What happens when you fear the feeling? When you want to hide from your feelings, you only express your beliefs about the event and not the feelings; the ‘bad’ feelings linger and become harder to release. Very often when you say, “I feel that…” you are, in fact, expressing a belief, and not touching the feeling at all. Let me help you with a few guidelines about how to express your feelings.

Be specific about how you feel. Do not hide behind general terms like ‘bad’, ‘upset’ and so on. Rather identify whether ‘bad’ means ‘irritated’, ‘anxious’, ‘hurt’, ‘lonely’. Once you have specified the feeling, convey the degree of the feeling so that you are not misunderstood. You could, for example, say ‘I am very angry about ….’, or ‘I am mildly irritated with…….’ When expressing the feeling, identify first the behaviour or the external trigger that gave rise to the feeling. Saying ‘I am angry with you….’ does not really tell the other anything, because the other truly may not know what specific aspect of the behaviour has caused you anger. This lack of clarity generally results in the other becoming defensive or feeling threatened, and the message of your feelings is lost due to this. Specify ‘I was hurt that my words of advice were not heeded.’ Often we have mixed feelings about a situation. For e.g. you may be thankful for the help given to you, but be anxious about your privacy being invaded. Express these mixed feelings clearly. State clearly what you would prefer so that in the future the other is mindful about your needs.

Voicing your needs is not the same thing as being ‘needy’ and powerless’. Experience this difference at a gut level. Expressing your feelings does not make you defenceless and vulnerable. If you truly experience this within you, you must search within to discover the ways in which you use your knowledge of others’ needs to hurt them, due to which this belief has established itself within you. Why are you so distrustful of others? What in yourself do you distrust? Use the ‘I feel…’ statements to express yourself, and to avoid a build-up of internal emotional pressure which releases itself uncontrollably and hysterically at a future date. These statements help you to maintain and strengthen your relationships, result in a growth of your self-esteem, and do not attack the self-worth of another.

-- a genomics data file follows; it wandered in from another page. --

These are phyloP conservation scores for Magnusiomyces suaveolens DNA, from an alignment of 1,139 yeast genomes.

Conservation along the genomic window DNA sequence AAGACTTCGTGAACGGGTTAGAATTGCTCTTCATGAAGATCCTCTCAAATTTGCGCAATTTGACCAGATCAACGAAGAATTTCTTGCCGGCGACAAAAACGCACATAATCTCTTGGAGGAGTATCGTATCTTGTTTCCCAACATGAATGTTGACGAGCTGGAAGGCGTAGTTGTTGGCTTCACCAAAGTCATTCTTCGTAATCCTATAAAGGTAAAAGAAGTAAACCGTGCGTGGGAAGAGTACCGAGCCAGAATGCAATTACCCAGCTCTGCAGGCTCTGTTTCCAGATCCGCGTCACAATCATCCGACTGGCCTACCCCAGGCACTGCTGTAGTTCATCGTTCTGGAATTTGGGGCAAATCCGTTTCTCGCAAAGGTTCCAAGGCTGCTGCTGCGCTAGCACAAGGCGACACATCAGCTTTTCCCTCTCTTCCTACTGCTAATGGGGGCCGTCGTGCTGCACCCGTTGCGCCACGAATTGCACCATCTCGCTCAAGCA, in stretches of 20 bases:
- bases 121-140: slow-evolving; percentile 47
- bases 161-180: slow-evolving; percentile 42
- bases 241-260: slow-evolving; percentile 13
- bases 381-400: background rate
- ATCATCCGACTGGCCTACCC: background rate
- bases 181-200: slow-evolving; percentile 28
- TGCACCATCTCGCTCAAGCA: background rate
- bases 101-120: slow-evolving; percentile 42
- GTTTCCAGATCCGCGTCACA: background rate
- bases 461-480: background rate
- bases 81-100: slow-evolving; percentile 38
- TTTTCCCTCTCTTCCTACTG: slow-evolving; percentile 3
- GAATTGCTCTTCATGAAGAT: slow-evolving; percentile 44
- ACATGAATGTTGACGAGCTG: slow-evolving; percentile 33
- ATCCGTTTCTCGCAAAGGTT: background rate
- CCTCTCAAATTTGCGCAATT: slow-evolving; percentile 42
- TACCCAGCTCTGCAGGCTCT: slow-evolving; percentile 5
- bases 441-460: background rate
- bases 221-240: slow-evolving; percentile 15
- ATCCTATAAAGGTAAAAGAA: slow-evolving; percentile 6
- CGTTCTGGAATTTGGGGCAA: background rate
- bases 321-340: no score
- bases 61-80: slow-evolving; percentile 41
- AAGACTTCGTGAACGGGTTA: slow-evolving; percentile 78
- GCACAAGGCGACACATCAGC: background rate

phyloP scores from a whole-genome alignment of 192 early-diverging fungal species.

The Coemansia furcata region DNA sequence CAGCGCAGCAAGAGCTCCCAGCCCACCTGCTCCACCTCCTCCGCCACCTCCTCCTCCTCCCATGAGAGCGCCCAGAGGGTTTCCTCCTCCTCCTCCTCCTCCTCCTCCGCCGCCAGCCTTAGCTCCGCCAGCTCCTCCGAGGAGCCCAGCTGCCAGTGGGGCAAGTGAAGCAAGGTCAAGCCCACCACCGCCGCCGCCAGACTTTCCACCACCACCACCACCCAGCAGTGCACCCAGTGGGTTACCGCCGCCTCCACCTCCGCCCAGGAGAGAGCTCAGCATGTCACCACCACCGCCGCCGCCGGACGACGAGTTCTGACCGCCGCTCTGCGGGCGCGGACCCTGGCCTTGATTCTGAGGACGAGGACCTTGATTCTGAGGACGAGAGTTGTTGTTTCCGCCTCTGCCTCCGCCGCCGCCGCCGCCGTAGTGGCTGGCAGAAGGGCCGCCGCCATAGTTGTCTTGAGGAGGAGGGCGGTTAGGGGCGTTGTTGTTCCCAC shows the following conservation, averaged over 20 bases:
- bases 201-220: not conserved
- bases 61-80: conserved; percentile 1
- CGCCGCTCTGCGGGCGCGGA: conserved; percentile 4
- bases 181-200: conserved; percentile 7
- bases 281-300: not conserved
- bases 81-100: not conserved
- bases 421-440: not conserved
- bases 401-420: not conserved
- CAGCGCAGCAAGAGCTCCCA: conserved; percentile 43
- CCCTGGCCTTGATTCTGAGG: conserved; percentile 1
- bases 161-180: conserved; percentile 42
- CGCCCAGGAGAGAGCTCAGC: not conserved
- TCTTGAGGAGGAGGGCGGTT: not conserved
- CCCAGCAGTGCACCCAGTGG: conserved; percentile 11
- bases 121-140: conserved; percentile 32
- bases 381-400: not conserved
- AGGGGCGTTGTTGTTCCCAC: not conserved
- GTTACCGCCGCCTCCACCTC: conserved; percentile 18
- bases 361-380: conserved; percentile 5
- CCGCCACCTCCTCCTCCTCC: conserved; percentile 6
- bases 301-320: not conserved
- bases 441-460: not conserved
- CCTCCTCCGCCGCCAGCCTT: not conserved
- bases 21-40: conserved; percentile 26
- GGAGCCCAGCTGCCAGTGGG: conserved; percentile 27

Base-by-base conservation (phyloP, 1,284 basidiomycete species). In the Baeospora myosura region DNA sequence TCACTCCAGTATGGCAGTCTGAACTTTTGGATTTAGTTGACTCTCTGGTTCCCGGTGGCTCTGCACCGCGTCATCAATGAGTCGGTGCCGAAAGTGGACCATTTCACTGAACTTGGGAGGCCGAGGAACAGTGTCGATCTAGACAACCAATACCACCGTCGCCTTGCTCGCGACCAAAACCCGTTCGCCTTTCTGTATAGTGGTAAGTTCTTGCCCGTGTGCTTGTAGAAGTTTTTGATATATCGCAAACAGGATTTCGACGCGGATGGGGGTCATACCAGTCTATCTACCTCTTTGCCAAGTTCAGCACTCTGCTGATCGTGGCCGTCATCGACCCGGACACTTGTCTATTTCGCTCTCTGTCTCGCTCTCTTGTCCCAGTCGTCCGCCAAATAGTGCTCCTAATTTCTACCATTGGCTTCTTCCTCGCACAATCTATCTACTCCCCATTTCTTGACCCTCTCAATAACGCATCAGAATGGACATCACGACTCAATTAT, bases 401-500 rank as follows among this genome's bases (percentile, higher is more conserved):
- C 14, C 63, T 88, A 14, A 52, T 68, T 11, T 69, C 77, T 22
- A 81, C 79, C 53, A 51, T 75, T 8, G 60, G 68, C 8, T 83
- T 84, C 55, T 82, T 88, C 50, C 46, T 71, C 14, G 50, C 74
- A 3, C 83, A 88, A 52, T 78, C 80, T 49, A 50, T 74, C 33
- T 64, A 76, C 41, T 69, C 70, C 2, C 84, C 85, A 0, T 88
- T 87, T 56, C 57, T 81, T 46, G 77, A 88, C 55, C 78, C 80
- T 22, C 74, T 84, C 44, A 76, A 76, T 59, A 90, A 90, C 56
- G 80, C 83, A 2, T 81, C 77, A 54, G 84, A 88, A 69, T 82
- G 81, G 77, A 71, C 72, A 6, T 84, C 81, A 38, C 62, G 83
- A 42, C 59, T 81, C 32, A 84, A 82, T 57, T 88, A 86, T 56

Complex situations can be made simpler when you clarify yourself, express your difficult feelings, be sensitive to yourself as well as to the other, and explain why a change in behaviour would make you more comfortable. Turn the statement to point to self, rather than to the other. For e.g. it is more effective when you say “I resent it when you help others but not me, because it makes me feel that I am unimportant to you”. The mistake you would commonly make is to state a belief and confuse that with your feeling, e.g. I believe that you help others because they are more important…That is your belief, which is the result of your perception; it is not your feeling. Your statements must focus on you, so that the element of self-responsibility is always present. Do not indulge in accusatory statements which deplete your inner resources by arising out of blame.

As I end, these words come to mind, and though I do not remember the author, I express my gratitude … “Run your fingers through my soul. For once, just once, feel exactly what I feel, believe what I believe, perceive as I perceive, look, experience, examine, and for once; just once, understand.” This is the inner cry of every person, and it can be fulfilled only when you allow another into your soul. Open your soul, dearest friend; Paradise awaits you.